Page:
Preventing Legionnaire’s Disease in your Holiday Home
This article highlights the risks of Legionnaire’s disease and how to prevent Legionella bacteria from affecting the guests in your holiday home.
Legionella is the bacteria responsible for Legionnaire’s disease and the milder form, Pontiac disease. Legionnaire’s disease causes a type of pneumonia which can result in serious illness and long-term health problems. While it should be taken very seriously, it is simple to make your holiday home safe if you are firstly aware of the problem and follow a few simple steps to prevent an outbreak.
Legionnaire’s disease is an ever-present risk for holiday home owners. Legionnaire’s disease, so named because of its discovery in 1976 at a meeting of the American Legion in the USA, is largely transmitted in droplets of moisture in the air. It can develop wherever there is water at the right temperature and organic matter to fuel the bacteria’s growth.
Identifying Legionnaire’s disease
It is important to be able to spot Legionnaire’s disease should you be unfortunate enough to suffer an outbreak. According to the UK government advice, early symptoms include muscle aches, tiredness, headaches, dry cough and fever. Sometimes diarrhoea occurs and confusion may develop. Legionnaires’ disease can cause long term health problems. While untreated Legionnaire’s disease can be fatal, prompt treatment with antibiotics is usually enough to cure the disease. Pontiac fever (the milder form of Legionnaire’s) usually clears up on its own but always seek medical advice.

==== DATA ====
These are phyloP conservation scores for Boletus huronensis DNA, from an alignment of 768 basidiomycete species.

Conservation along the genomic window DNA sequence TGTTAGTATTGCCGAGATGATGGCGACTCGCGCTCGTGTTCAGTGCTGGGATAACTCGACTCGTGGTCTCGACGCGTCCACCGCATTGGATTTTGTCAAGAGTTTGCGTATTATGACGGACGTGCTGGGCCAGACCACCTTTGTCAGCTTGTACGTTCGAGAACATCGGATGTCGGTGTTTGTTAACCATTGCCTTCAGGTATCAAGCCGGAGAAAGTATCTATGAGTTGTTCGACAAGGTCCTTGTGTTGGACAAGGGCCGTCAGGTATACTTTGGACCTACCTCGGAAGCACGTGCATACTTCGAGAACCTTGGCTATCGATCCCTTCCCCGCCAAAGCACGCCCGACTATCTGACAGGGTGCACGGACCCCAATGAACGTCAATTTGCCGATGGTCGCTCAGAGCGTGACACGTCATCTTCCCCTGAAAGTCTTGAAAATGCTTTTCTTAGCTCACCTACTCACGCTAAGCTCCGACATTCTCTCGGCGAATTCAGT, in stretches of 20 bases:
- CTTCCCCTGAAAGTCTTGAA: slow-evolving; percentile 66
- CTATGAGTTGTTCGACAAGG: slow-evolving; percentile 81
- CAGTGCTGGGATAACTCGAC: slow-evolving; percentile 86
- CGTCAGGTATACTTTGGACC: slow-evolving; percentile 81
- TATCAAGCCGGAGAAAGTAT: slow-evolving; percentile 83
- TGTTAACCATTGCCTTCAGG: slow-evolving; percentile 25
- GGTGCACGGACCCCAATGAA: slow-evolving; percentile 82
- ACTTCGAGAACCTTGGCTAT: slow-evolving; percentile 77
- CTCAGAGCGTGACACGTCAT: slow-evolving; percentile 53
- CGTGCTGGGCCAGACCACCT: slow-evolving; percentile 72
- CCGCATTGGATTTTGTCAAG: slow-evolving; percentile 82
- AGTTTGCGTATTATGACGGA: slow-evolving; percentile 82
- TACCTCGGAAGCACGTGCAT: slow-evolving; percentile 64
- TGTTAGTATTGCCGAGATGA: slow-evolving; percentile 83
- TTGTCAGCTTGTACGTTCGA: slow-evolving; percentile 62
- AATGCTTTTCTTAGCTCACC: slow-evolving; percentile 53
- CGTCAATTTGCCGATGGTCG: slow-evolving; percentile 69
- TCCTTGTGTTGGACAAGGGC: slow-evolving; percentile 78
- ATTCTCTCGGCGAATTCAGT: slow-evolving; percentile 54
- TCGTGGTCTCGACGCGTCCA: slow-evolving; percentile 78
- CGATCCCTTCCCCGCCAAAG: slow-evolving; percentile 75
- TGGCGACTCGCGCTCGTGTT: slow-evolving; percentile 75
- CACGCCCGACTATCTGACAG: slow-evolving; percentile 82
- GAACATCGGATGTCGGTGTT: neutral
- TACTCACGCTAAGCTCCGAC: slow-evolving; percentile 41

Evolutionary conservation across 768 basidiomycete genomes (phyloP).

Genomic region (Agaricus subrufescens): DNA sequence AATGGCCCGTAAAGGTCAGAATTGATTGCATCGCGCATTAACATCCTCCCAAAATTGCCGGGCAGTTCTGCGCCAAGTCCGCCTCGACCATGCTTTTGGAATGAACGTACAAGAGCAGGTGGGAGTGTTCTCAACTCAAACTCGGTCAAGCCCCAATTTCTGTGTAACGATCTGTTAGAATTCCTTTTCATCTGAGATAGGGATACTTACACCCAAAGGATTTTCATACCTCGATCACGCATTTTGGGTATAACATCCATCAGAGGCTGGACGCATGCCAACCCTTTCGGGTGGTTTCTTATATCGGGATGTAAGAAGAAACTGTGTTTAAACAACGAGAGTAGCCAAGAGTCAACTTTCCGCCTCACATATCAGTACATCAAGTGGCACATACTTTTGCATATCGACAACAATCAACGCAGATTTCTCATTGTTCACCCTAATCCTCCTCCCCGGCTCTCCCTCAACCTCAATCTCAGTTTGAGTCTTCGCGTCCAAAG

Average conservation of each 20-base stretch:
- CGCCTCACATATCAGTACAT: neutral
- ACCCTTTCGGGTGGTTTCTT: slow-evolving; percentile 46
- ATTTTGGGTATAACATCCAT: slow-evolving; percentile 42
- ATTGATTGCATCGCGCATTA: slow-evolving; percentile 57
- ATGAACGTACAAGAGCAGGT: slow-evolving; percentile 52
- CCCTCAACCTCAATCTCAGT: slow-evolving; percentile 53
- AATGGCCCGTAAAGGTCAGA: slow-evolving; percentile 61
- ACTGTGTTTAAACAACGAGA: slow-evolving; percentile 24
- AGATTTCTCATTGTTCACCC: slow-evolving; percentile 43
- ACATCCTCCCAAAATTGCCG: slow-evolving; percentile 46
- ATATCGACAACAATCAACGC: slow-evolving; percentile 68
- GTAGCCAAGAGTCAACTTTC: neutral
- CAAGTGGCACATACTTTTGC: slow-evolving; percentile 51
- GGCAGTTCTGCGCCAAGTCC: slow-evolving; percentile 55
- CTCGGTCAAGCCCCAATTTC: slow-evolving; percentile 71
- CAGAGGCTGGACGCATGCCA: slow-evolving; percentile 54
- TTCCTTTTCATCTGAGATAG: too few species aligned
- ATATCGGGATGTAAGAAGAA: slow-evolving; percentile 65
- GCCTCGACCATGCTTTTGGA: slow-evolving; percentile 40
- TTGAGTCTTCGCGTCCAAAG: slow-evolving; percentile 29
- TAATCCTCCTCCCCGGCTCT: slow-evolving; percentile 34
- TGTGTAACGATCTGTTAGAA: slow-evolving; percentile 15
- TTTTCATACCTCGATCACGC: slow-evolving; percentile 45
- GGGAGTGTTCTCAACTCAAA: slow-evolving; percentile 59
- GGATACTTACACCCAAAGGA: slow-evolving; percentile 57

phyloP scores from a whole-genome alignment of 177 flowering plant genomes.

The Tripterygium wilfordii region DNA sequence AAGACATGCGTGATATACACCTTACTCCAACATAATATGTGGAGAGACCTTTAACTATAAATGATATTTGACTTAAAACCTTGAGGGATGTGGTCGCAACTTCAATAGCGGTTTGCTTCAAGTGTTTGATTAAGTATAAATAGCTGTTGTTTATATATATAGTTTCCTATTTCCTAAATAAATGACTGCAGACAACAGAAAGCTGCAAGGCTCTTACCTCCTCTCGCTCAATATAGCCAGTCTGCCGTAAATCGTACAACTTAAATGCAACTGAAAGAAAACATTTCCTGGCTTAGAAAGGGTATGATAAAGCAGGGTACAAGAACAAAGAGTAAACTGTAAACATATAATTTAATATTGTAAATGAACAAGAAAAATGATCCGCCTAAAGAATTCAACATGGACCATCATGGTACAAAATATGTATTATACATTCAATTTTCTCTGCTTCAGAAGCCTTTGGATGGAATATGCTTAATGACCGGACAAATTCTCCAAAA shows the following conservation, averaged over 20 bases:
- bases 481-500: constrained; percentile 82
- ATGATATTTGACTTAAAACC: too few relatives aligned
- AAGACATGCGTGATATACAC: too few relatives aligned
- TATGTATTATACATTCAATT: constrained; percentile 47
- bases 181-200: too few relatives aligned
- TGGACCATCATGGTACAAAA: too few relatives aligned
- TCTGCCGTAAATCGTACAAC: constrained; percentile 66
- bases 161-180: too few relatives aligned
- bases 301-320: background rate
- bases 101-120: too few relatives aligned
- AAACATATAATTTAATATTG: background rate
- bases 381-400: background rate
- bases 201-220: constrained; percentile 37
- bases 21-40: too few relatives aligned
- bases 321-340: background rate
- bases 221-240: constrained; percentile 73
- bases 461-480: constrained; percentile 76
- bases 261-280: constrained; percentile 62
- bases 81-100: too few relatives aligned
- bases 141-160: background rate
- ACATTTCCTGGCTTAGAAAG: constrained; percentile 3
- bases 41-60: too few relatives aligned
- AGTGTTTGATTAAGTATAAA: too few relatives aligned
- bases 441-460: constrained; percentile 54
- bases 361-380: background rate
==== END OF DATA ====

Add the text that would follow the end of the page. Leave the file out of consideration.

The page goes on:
Why are hot tubs a Legionella risk?
This guide to preventing Legionnaire’s disease in your holiday home will concentrate on hot tubs. They are the most common source of Legionnaire’s disease in this setting for several reasons:
- They contain warm water
- There is a complicated pipe system with elements like filters, in which water might sit
- Air is pumped through water creating a spray of aerosol droplets
- They may contain organic matter
- They are open to the elements
- There is a small ratio of water to people when it is occupied
All of the above factors make the hot tub an ideal environment for the legionella bacteria to get a foothold and to spread.
This guide concentrates on hot tubs because of the risk they pose and their popularity in holiday homes. Differing pool spa systems have greater or lesser levels of complexity, different cleaning regimes and varying filter technology. The general recommendations here might apply to all types of spa pool but please consult the manufacturer for advice on your particular type and model.
Legionella contamination in other water systems
Be aware of the risks of contamination in other water systems. Showers, water-cooled air-conditioning systems and drinking water coolers all need to be cleaned and disinfected regularly to prevent them becoming a source of contamination. Anything with standing water needs to be drained, cleaned and disinfected often, and especially after a long absence from your holiday home. More information from the UK government on these potential risks can be found here https://www.hse.gov.uk/pubns/books/hsg282.htm
Using your hot tub safely
Because Legionnaire’s disease needs warmth, water and organic matter to grow and spread, and it can be transmitted from person to person, it is important to follow hot tub safety guidelines. For example:
- Shower and toilet first
- Consume food and drink elsewhere
- Keep your head above water